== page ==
Showing posts with label Hollywood Cemetery. Show all posts
Showing posts with label Hollywood Cemetery. Show all posts

Wednesday, June 11, 2014

358...More than a Number

The tears blurred my vision as I stood before the marker which read 357 to 360.  David Ganus was number 358.  I had known before we arrived that he was buried in a "mass grave" in Hollywood Cemetery, and yet the hard reality of it really hit me when I found the marker.  I realized that he died in Virginia in December, and that the ground was likely frozen.  I realized that it was difficult for those of the time to keep up with the large numbers of the dying men in Winder Hospital and more specifically in the Civil War, and  I realized that they couldn't possibly provide caskets for each soldier, but it was difficult to see a number and realize that that was all that remained to mark the end of David's life.

David Ganus #358
Hollywood Cemetery
I reminded myself that as the war had raged on, that those regiments in battle had had little time or resources to do more than just bury the dead and even that created a huge challenge. The numbers of dead surged beyond anything they had anticipated and the lack of man power and materials with which to dig a grave made it difficult if not nearly impossible.  Consequently, many lie within the earth, their location still unmarked and unknown, and so I felt grateful that at least there was a record of David's death and a marker to indicate where he lay.

On our recent trip to Virginia, we took a Confederate Tour that ended at Hollywood Cemetery.  While there are many others buried there, including past residents of Richmond, and several US Presidents, a substantial portion of the cemetery is a burial ground for Confederate Generals and thousands of Confederate soldiers.

Our guide told us that the men were buried like they fought, shoulder to shoulder.  As I scanned the rolling hills of the cemetery,  I was amazed at the number of visible markers.  I  knew that the number buried there represented a small fraction of those that had died during the Civil War and that while some soldiers at Hollywood Cemetery had their own headstones, many others, like David, were buried in groups.  I decided to return another time to visit David's spot.

Hollywood Cemetery
My husband and I did return a few days later and I was able to find David's marker and had time to think and to feel.  It seemed that so much of that trip had been about thinking and feeling.  Thinking about those who had sacrificed all for a cause they believed in, thinking about what they had experienced,  thinking about what I knew about their families and what had come of the generations that had followed.  Being there and seeing where they had fought and where they had died brought about feelings that were deep and went way beyond anything I had experienced as I had read about their battles within the comfort of my own home.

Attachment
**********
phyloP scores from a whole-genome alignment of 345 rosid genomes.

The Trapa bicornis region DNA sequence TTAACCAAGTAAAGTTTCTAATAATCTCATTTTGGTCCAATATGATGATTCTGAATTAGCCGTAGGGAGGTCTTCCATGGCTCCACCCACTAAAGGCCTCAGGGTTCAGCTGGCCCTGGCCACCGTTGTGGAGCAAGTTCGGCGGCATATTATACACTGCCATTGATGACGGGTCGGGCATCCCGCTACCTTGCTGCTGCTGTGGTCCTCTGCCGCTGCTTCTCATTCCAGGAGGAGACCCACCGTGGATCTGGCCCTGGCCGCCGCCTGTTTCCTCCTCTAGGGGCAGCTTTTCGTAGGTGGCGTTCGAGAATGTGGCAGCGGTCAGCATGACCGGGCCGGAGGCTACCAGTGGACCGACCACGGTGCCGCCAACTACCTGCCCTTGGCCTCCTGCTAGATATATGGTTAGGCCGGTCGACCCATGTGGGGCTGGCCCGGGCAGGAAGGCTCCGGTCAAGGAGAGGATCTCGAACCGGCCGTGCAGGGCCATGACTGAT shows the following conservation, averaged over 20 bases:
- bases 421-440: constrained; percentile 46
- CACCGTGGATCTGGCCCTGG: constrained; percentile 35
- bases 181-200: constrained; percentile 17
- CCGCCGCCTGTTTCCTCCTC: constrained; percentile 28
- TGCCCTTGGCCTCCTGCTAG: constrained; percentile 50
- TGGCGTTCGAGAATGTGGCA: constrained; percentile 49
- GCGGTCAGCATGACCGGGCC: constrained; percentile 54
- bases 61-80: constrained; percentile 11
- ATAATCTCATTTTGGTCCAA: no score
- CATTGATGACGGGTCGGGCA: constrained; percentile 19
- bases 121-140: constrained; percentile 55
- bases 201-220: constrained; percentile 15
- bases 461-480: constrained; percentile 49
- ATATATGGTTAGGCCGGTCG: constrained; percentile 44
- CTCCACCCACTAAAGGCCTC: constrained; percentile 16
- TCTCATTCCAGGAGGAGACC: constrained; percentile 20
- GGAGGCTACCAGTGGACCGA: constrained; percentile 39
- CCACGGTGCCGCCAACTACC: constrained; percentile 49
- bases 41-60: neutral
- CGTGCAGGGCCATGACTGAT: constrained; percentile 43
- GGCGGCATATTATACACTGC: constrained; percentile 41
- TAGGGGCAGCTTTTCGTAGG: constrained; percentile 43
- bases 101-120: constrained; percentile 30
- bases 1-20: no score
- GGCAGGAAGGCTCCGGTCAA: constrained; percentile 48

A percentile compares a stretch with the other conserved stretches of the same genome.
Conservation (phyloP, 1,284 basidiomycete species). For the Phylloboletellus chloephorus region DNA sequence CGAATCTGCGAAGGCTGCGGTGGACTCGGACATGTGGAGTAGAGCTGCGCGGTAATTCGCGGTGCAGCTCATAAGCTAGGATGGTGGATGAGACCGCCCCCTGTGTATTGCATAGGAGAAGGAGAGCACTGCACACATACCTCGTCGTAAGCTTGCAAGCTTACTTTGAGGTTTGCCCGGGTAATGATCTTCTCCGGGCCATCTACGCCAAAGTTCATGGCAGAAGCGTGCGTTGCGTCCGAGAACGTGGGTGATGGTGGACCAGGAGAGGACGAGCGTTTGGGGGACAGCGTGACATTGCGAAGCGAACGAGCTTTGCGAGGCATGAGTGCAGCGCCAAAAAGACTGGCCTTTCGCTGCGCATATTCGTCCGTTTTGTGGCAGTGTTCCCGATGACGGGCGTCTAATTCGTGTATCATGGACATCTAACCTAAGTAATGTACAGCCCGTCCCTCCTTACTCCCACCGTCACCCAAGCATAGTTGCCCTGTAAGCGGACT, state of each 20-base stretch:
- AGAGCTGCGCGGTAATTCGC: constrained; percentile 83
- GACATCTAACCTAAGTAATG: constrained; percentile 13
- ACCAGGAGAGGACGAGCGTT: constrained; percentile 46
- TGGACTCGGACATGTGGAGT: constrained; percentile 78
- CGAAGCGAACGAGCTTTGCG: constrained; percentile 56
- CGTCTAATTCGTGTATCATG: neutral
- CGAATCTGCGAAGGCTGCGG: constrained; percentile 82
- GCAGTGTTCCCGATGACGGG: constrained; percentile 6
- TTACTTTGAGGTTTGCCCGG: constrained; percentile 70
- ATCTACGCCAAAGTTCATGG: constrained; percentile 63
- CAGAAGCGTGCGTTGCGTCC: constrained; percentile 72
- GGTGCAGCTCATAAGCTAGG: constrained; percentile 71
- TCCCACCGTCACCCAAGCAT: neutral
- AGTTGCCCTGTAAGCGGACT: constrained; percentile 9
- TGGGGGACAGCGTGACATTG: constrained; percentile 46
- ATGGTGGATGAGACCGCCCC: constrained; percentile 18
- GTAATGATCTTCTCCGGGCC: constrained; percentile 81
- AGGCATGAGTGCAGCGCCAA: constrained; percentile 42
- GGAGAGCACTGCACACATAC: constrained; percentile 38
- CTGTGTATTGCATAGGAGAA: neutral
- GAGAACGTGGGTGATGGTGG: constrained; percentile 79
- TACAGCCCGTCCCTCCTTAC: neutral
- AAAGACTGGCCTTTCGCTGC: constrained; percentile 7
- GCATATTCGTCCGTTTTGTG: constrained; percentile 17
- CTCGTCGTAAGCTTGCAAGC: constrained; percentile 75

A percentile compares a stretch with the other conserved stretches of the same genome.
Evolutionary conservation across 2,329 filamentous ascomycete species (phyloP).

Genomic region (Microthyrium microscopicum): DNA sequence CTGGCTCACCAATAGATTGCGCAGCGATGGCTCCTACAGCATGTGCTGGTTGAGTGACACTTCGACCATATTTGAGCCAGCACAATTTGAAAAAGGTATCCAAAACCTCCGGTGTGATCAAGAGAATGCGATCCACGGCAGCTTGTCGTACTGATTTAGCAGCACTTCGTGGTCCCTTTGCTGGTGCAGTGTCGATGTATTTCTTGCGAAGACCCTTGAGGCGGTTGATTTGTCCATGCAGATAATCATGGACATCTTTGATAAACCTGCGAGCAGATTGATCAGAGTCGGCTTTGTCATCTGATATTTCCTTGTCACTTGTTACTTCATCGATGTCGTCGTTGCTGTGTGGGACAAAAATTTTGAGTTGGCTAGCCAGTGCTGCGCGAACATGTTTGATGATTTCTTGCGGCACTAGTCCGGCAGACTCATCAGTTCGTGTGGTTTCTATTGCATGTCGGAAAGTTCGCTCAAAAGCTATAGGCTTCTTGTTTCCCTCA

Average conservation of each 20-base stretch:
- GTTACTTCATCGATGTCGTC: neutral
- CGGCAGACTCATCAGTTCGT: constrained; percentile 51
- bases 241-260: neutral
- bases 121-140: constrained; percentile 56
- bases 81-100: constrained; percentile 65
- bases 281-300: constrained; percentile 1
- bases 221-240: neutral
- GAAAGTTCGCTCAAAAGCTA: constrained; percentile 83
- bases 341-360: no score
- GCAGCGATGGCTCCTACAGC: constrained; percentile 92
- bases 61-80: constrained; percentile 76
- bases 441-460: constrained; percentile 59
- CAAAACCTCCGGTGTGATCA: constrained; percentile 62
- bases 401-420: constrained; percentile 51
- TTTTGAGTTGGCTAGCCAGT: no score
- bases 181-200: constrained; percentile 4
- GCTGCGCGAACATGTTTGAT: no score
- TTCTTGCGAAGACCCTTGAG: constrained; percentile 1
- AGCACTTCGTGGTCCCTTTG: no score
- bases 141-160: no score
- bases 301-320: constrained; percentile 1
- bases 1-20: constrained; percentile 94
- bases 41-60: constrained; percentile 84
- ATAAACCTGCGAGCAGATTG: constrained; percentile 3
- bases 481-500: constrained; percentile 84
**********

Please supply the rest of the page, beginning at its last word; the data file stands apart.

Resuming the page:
As I thought about David's wife, Malinda and considered that she never remarried and died very poor, I realized that more than likely she never visited the grave of her husband buried nearly 600 miles from her home in Georgia.  Had any member of his family been able to stand at that spot?   Was I the first?

Hollywood Cemetery 
Those that take that solemn walk through the soldiers section of Hollywood Cemetery see a sea of stone set with numbers, each number representing a life.  For most soldiers there, there is no individual headstone with name, date of birth and death, no mention of children, parents or hobbies.  If each life was marked as they are today, what would those markers tell us of those that lie there?

 #358,  David Ganus was born in Fayette County, Georgia on October of 1836 to James Ganus and Elizabeth McCluskey and died on 23 December 1862 in Winder Hospital, Richmond, Virginia at the age of 26.   He was James and Elizabeth's fourth child and a brother to Mary, John, Margaret, Rebecca, Jackson, James, Calloway, Martha and Addison.  He married Malinda Davis on 14 March 1857 and was father to Mary, Nancy and Burton. He was a farmer and a Georgian and had a whole life ahead of him when he enlisted.  He was loved and undoubtedly as the war ended and men returned home ......... he was very missed.   He was so much more than a number.